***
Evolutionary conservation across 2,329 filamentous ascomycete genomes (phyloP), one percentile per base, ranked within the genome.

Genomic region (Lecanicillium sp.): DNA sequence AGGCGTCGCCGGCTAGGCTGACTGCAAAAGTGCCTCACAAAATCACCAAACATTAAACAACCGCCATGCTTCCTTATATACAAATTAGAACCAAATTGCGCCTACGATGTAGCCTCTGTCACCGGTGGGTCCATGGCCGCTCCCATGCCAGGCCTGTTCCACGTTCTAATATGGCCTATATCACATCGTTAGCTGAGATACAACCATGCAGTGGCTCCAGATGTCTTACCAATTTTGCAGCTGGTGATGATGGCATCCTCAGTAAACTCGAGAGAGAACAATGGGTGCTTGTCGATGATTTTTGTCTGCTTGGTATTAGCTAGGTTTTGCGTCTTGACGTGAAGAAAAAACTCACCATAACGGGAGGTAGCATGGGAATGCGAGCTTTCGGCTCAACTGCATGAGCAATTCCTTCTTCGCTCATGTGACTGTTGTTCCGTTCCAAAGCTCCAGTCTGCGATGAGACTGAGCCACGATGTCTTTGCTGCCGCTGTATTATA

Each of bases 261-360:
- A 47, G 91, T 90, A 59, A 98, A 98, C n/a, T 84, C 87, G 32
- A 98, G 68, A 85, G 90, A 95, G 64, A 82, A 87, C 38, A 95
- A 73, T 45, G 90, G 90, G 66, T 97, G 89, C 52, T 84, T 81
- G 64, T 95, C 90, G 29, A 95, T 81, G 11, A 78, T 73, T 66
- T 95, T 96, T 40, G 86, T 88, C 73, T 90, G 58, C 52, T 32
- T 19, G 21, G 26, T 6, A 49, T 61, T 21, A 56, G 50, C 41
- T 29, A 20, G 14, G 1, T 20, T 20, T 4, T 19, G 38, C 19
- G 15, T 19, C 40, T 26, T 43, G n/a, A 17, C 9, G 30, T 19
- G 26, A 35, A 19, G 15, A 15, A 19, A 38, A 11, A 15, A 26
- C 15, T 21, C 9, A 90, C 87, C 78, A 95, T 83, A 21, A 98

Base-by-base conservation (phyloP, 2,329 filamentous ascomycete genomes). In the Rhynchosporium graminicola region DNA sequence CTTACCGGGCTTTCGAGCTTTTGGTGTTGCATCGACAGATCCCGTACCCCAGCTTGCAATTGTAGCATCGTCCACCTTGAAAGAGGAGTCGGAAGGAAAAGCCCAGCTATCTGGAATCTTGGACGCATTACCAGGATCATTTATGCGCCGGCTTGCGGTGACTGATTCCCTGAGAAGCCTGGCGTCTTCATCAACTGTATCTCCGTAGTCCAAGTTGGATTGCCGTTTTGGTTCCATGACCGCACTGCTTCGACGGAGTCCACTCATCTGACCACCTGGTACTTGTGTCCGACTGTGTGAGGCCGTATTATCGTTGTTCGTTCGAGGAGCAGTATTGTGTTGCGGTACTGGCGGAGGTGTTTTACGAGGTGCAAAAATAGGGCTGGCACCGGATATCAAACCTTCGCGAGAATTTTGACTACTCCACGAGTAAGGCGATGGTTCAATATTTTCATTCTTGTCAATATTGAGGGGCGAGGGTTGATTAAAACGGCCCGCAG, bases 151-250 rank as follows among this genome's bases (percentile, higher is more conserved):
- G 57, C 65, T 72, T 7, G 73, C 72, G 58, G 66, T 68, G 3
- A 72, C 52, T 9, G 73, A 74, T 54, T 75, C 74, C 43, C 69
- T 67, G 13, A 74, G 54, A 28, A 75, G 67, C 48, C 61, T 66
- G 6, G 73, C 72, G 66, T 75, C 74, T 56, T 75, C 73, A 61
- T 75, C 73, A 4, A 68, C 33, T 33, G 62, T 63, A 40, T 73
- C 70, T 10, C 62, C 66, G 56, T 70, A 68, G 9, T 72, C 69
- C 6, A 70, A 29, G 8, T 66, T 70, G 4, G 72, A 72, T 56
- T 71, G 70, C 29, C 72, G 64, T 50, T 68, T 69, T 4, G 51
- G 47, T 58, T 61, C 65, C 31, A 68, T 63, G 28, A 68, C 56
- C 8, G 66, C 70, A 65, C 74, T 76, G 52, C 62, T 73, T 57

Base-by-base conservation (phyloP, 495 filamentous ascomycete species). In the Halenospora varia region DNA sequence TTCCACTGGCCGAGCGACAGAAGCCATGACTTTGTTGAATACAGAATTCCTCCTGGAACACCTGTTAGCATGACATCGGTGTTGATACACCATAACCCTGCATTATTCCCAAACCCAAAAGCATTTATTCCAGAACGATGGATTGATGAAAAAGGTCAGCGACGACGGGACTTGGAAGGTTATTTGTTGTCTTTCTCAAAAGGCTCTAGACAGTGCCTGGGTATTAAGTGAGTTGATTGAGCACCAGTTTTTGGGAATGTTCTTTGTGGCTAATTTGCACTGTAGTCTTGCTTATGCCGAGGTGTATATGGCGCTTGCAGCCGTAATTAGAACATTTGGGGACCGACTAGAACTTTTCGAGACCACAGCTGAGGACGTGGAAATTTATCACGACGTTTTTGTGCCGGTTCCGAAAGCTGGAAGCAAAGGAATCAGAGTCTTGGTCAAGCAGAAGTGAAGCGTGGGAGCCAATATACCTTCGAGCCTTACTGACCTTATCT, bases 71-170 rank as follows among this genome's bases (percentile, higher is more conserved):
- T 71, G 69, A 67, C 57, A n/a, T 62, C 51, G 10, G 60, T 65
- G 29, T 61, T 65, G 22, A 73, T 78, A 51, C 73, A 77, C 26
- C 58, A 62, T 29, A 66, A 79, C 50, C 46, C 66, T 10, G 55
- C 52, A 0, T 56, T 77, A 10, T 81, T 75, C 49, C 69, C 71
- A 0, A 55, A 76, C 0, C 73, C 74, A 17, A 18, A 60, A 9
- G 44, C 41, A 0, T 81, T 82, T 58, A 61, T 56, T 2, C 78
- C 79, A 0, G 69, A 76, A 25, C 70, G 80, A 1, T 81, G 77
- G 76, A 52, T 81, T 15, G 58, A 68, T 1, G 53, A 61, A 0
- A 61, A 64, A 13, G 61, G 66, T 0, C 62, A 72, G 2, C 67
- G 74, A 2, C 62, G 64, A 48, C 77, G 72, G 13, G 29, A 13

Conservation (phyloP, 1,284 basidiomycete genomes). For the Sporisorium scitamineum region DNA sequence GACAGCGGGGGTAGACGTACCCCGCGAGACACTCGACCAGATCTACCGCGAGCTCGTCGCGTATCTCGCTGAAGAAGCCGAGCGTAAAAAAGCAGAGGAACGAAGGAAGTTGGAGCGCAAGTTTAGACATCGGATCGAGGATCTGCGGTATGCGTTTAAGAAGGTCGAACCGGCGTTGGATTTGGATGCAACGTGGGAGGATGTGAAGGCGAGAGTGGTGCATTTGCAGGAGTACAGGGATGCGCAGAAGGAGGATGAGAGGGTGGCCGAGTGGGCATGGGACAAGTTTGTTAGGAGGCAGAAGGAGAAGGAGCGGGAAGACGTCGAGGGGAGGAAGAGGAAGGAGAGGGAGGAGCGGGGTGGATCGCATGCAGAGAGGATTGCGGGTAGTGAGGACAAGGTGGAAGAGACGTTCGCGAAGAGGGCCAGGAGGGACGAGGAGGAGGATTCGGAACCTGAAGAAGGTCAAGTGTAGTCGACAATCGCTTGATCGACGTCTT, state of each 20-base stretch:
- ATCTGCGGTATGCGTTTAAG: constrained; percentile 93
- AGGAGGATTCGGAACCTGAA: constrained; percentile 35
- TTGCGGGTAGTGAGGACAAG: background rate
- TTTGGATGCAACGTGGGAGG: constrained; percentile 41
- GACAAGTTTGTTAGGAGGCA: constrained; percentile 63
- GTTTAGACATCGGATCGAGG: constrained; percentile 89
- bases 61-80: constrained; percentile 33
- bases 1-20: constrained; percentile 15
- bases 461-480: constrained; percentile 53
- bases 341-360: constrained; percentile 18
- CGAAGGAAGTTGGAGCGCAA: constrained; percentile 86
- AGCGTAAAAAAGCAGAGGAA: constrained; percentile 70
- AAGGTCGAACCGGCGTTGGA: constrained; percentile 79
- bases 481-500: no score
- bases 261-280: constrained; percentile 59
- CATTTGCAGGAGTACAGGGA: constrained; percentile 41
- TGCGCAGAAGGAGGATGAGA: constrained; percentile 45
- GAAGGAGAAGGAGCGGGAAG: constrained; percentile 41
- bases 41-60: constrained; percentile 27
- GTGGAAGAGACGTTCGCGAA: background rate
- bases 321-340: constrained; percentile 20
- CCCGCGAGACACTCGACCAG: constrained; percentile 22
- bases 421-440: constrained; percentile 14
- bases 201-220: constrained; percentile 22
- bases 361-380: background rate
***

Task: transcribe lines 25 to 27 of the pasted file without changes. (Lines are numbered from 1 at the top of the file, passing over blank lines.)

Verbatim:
Base-by-base conservation (phyloP, 495 filamentous ascomycete species). In the Halenospora varia region DNA sequence TTCCACTGGCCGAGCGACAGAAGCCATGACTTTGTTGAATACAGAATTCCTCCTGGAACACCTGTTAGCATGACATCGGTGTTGATACACCATAACCCTGCATTATTCCCAAACCCAAAAGCATTTATTCCAGAACGATGGATTGATGAAAAAGGTCAGCGACGACGGGACTTGGAAGGTTATTTGTTGTCTTTCTCAAAAGGCTCTAGACAGTGCCTGGGTATTAAGTGAGTTGATTGAGCACCAGTTTTTGGGAATGTTCTTTGTGGCTAATTTGCACTGTAGTCTTGCTTATGCCGAGGTGTATATGGCGCTTGCAGCCGTAATTAGAACATTTGGGGACCGACTAGAACTTTTCGAGACCACAGCTGAGGACGTGGAAATTTATCACGACGTTTTTGTGCCGGTTCCGAAAGCTGGAAGCAAAGGAATCAGAGTCTTGGTCAAGCAGAAGTGAAGCGTGGGAGCCAATATACCTTCGAGCCTTACTGACCTTATCT, bases 71-170 rank as follows among this genome's bases (percentile, higher is more conserved):
- T 71, G 69, A 67, C 57, A n/a, T 62, C 51, G 10, G 60, T 65
- G 29, T 61, T 65, G 22, A 73, T 78, A 51, C 73, A 77, C 26